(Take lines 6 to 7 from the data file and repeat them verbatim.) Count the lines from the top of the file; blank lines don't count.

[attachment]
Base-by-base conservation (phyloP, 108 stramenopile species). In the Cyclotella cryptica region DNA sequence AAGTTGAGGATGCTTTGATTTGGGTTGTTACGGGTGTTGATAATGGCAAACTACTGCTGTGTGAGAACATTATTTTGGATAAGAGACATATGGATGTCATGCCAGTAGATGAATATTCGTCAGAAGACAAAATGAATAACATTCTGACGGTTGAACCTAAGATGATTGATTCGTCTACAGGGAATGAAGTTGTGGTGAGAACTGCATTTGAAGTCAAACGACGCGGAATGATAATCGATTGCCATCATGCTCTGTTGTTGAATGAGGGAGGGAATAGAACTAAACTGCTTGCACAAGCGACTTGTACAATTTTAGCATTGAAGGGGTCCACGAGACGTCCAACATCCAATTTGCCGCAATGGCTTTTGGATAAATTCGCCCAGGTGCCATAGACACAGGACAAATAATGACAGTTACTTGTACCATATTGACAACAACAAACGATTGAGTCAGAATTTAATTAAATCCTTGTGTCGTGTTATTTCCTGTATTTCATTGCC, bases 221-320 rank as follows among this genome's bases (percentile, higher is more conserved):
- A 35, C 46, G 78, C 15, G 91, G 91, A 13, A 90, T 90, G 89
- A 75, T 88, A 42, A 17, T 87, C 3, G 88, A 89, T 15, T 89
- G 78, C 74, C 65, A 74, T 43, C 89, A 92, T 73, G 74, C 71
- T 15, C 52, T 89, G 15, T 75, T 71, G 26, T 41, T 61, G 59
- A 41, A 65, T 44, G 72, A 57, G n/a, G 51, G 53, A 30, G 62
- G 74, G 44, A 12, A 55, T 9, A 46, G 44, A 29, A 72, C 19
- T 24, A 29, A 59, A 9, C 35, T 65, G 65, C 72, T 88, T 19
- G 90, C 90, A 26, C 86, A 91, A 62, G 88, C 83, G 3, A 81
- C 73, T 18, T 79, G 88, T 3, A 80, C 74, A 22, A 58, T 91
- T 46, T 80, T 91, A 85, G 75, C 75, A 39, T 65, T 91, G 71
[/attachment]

- A 41, A 65, T 44, G 72, A 57, G n/a, G 51, G 53, A 30, G 62
- G 74, G 44, A 12, A 55, T 9, A 46, G 44, A 29, A 72, C 19